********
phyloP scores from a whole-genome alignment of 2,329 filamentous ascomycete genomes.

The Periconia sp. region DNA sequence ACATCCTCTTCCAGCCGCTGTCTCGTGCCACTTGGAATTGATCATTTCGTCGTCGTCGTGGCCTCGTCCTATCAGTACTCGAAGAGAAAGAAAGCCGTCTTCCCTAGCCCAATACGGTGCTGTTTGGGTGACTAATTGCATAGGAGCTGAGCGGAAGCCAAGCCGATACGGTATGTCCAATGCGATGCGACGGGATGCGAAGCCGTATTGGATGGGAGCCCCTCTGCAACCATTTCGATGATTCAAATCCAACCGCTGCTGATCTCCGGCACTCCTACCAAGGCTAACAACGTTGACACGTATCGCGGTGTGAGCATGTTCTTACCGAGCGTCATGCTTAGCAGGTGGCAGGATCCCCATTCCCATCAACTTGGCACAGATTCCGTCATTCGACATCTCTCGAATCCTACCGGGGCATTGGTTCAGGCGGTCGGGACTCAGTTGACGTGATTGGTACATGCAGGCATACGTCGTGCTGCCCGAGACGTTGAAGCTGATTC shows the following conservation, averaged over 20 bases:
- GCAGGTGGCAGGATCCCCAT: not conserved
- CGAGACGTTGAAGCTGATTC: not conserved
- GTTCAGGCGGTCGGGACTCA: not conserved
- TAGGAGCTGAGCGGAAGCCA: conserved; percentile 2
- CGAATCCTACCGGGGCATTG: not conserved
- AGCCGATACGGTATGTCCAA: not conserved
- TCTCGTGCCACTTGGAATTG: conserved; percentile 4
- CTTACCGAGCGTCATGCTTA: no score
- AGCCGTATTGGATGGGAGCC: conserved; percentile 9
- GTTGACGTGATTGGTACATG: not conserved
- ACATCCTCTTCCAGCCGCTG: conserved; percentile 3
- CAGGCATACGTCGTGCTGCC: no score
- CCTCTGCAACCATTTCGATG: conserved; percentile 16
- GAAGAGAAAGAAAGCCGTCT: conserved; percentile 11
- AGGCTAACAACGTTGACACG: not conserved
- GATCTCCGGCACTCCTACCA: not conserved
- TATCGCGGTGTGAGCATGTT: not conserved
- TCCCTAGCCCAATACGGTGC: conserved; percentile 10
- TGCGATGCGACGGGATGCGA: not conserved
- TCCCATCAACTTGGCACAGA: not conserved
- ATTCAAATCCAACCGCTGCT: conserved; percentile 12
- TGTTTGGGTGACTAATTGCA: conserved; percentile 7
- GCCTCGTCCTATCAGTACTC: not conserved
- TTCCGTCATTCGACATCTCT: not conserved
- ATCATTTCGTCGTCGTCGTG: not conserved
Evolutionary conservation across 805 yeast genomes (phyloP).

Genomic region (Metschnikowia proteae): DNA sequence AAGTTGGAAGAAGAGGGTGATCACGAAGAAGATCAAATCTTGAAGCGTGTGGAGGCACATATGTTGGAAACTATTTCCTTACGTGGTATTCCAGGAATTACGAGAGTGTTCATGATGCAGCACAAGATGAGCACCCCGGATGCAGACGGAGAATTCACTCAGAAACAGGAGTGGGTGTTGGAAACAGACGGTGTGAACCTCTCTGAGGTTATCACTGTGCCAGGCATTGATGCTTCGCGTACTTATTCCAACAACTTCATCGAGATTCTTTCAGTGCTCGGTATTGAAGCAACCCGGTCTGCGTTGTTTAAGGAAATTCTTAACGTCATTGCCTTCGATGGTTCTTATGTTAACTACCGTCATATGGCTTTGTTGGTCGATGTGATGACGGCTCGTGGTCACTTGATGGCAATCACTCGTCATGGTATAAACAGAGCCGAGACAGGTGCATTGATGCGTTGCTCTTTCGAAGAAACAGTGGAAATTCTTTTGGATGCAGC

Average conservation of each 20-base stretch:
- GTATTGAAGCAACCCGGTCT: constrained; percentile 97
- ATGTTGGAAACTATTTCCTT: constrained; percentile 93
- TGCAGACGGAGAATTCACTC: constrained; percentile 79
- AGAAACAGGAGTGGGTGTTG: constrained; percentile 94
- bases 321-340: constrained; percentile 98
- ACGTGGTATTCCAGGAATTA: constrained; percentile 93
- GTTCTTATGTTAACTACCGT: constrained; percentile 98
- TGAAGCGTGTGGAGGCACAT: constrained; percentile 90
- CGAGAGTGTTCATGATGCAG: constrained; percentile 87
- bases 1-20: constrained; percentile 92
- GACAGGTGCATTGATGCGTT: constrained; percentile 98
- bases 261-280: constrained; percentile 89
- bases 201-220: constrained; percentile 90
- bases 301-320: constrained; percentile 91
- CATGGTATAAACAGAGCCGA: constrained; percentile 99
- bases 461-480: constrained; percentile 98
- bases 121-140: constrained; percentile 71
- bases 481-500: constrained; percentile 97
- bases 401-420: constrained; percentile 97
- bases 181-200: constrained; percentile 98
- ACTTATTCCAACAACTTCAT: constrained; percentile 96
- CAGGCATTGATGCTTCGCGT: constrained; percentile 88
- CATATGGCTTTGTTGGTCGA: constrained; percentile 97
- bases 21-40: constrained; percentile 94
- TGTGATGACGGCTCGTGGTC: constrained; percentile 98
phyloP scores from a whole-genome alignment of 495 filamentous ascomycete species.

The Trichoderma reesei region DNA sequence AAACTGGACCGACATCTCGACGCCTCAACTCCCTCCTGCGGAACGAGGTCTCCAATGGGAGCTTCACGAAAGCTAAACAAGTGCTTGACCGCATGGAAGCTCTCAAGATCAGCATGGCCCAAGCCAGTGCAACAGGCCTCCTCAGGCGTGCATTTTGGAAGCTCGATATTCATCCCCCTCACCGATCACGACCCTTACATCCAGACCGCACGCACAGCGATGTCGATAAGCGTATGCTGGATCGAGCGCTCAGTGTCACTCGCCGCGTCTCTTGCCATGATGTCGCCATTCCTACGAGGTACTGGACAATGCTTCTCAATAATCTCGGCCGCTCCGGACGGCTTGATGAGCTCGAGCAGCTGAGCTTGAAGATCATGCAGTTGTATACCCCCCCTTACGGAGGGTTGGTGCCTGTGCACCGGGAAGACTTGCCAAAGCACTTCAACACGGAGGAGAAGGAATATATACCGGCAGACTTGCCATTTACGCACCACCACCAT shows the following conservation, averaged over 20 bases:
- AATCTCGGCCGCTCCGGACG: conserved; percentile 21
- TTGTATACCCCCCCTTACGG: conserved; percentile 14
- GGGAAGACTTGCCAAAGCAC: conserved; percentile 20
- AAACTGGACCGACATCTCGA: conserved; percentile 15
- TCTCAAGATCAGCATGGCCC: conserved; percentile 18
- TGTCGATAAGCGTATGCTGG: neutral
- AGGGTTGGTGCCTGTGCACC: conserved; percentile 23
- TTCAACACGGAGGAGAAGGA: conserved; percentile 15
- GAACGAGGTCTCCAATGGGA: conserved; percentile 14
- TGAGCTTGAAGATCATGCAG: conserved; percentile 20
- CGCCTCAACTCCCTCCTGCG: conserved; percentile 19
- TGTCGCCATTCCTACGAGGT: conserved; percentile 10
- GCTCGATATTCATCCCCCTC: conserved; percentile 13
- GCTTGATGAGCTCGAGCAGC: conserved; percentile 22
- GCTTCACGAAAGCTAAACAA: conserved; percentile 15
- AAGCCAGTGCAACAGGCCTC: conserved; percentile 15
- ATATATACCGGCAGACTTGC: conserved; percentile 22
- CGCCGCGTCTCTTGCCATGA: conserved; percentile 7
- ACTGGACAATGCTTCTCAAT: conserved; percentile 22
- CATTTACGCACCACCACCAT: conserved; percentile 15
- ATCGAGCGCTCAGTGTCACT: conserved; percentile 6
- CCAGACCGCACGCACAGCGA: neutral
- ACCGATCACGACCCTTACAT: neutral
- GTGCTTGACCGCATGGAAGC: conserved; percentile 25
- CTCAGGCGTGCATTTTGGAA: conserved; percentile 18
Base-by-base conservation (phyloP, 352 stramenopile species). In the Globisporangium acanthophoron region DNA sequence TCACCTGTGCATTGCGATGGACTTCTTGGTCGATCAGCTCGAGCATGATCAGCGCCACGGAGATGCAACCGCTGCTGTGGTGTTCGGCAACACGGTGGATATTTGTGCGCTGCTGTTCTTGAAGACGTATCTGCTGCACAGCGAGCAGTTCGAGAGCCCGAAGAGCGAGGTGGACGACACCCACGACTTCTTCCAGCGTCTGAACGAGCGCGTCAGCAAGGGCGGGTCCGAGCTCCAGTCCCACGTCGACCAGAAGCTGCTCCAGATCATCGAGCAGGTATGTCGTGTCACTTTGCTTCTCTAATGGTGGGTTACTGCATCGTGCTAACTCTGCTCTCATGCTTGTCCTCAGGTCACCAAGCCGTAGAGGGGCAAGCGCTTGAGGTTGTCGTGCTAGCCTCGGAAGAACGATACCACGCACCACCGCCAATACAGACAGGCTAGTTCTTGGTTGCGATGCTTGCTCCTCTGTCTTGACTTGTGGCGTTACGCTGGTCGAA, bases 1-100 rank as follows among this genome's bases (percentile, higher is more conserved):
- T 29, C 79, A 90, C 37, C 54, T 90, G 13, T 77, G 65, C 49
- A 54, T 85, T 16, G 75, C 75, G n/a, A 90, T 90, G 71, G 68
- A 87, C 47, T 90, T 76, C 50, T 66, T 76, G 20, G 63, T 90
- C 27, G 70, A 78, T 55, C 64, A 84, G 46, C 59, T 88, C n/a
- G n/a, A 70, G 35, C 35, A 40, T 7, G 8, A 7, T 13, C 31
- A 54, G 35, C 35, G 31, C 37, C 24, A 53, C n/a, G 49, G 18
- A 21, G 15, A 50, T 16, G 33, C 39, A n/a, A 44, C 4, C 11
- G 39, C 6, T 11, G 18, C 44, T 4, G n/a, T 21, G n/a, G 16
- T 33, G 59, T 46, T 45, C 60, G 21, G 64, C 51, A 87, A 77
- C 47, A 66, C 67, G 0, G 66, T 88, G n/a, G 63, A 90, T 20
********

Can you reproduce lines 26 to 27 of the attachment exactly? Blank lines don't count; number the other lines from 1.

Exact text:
- TTCCGTCATTCGACATCTCT: not conserved
- ATCATTTCGTCGTCGTCGTG: not conserved